MSU Vehicle Design

Our selected architecture is called a Series Parallel Plug-In Hybrid Electric Vehicle (SPS PHEV).  But before we get into that, we’d like to explain a little about what hybrid vehicles are and how they work.

Hybrids: Defined & Explained

A hybrid electric vehicle (HEV) is a type of vehicle that uses two energy sources. A HEV typically combines the internal combustion engine of a conventional vehicle with the battery and electric motor of an electric vehicle (EV). This combination offers reduced fuel consumption and lower emissions, while maintaining the familiar drivability and convenient fueling of a conventional vehicle. HEVs have the potential to be two to three times more fuel-efficient than conventional vehicles. Common fuel sources for these vehicles include gasoline, diesel, compressed natural gas, ethanol, biodiesel, and hydrogen.

Hybrids are normally divided into the subtypes of either series or parallel, which refers to the way in which the engine supplies power to the propulsion system. In the series hybrid, a combustion engine powers a generator which charges the battery or supplies power directly to the electric motor. In a parallel hybrid, both the engine and electric motor are used to drive the wheels. Either the electric motor or the engine may be used to propel the vehicle, or they may be used simultaneously for maximum power. Other designs combine features of both the parallel and series hybrids.A special class of hybrid, the plug-in hybrid electric vehicle (PHEV), further reduces fuel consumption with the ability to recharge from the electrical grid. Some hybrids even replace the engine with a hydrogen fuel cell. This technology produces no vehicle emissions and has great potential for reducing green house gas emissions!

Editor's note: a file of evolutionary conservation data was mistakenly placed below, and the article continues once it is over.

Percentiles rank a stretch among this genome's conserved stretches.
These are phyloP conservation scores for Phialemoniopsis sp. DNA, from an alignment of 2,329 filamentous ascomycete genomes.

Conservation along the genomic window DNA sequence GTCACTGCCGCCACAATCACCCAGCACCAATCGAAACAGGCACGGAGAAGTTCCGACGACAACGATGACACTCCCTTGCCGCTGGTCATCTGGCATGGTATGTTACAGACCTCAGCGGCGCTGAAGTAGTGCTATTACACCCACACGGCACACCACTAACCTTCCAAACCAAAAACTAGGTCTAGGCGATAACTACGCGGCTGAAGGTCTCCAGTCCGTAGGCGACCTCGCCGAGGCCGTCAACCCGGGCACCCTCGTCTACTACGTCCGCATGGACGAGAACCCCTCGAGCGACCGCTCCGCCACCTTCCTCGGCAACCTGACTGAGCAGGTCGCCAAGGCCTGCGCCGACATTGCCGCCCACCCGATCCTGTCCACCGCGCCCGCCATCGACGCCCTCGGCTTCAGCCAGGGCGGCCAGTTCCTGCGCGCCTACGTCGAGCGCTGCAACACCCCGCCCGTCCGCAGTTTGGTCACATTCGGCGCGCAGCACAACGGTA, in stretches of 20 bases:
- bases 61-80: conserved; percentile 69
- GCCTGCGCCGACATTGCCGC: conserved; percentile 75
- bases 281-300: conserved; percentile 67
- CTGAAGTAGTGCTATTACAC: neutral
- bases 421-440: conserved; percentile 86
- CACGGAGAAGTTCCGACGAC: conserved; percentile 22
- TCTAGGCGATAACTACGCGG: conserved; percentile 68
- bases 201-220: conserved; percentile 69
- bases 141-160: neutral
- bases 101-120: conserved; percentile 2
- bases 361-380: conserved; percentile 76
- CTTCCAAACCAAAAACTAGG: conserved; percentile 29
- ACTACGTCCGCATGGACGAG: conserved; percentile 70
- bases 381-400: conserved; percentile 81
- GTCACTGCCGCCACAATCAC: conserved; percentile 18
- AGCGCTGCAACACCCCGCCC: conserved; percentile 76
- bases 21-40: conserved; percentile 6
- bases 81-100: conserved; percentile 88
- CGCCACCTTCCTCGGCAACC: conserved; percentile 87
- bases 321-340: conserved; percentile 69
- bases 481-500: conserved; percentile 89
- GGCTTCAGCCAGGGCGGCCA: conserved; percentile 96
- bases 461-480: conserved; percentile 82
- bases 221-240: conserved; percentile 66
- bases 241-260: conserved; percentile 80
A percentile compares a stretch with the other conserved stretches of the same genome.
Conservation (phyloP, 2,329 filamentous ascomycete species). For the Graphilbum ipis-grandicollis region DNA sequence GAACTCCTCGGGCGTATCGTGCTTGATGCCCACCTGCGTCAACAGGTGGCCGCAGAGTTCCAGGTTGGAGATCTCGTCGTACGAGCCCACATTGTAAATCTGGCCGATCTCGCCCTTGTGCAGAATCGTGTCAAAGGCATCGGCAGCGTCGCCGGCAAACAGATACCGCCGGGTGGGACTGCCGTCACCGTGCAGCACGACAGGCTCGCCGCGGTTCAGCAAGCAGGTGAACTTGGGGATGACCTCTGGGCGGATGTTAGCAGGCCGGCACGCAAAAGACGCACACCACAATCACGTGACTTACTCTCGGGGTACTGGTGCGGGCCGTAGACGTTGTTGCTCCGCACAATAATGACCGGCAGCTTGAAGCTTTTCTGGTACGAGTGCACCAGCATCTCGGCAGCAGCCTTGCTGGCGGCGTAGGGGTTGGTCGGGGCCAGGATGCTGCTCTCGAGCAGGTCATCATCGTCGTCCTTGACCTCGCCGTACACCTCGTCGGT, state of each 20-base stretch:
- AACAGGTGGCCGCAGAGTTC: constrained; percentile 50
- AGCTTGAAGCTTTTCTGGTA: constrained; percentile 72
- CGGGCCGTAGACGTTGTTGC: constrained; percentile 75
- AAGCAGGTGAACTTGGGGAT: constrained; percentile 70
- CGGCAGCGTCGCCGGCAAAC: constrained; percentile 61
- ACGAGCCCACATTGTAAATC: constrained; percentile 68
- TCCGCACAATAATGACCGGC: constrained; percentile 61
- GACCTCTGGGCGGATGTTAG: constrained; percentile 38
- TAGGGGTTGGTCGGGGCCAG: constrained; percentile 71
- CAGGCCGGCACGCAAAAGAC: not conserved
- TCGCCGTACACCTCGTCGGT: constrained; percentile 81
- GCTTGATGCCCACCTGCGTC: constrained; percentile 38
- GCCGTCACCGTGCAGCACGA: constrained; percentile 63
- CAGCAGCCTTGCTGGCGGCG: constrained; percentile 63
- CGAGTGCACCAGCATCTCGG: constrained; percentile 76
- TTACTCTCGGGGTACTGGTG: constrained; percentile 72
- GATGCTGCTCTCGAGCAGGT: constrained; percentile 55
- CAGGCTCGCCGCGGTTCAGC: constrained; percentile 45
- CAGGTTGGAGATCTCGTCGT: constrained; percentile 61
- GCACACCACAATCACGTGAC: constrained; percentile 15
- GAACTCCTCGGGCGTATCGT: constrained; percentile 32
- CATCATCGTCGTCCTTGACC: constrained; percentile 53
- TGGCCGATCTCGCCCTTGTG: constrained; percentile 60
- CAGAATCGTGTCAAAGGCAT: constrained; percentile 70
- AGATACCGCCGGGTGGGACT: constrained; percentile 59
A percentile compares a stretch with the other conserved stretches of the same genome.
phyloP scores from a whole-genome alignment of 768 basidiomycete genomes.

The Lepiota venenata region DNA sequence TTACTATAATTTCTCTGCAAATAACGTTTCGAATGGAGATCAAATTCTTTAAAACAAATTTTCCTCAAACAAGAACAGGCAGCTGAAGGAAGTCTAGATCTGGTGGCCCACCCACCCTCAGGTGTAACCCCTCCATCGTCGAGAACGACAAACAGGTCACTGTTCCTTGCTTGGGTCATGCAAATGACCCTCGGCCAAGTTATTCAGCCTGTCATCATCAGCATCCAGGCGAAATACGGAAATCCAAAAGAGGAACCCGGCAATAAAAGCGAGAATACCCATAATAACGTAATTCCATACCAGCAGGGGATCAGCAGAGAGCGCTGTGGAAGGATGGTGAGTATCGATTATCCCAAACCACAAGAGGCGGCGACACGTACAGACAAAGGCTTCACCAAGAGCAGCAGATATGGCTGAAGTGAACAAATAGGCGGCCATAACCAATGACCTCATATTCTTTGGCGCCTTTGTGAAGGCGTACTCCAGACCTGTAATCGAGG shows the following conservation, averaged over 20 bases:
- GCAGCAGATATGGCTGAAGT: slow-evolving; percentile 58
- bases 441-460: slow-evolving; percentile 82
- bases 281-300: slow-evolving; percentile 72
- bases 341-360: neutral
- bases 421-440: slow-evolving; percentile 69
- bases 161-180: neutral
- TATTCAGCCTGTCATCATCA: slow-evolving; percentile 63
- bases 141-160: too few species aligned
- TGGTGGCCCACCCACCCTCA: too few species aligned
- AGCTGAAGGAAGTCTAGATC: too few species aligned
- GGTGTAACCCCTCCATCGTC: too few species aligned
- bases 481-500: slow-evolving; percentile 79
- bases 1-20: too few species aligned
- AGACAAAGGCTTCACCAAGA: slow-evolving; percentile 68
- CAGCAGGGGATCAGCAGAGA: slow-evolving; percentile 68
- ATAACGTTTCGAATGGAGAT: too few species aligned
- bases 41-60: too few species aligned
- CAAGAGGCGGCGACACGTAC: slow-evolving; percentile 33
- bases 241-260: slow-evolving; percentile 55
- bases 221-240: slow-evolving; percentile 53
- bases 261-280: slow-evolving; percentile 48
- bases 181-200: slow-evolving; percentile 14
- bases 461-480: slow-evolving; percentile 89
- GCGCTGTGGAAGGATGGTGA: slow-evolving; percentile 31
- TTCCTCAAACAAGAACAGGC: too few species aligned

For a better look at how these designs work, visit our Design Options page!

Series-Parallel Plug-in Hybrid Electric Vehicle (PHEV)

MSU’s Series-Parallel PHEV will switch between operating as a series and parallel hybrid. The team’s vehicle will be capable of charging from the electric grid. The vehicle will drive using the electric motor until the battery has been drained. At this point the engine will begin powering the car and maintaining the battery. This design will allow the car to drive more like a conventional vehicle and not suffer from the limited range associated with EVs.

One Response to MSU Vehicle Design

  1. Nice post!

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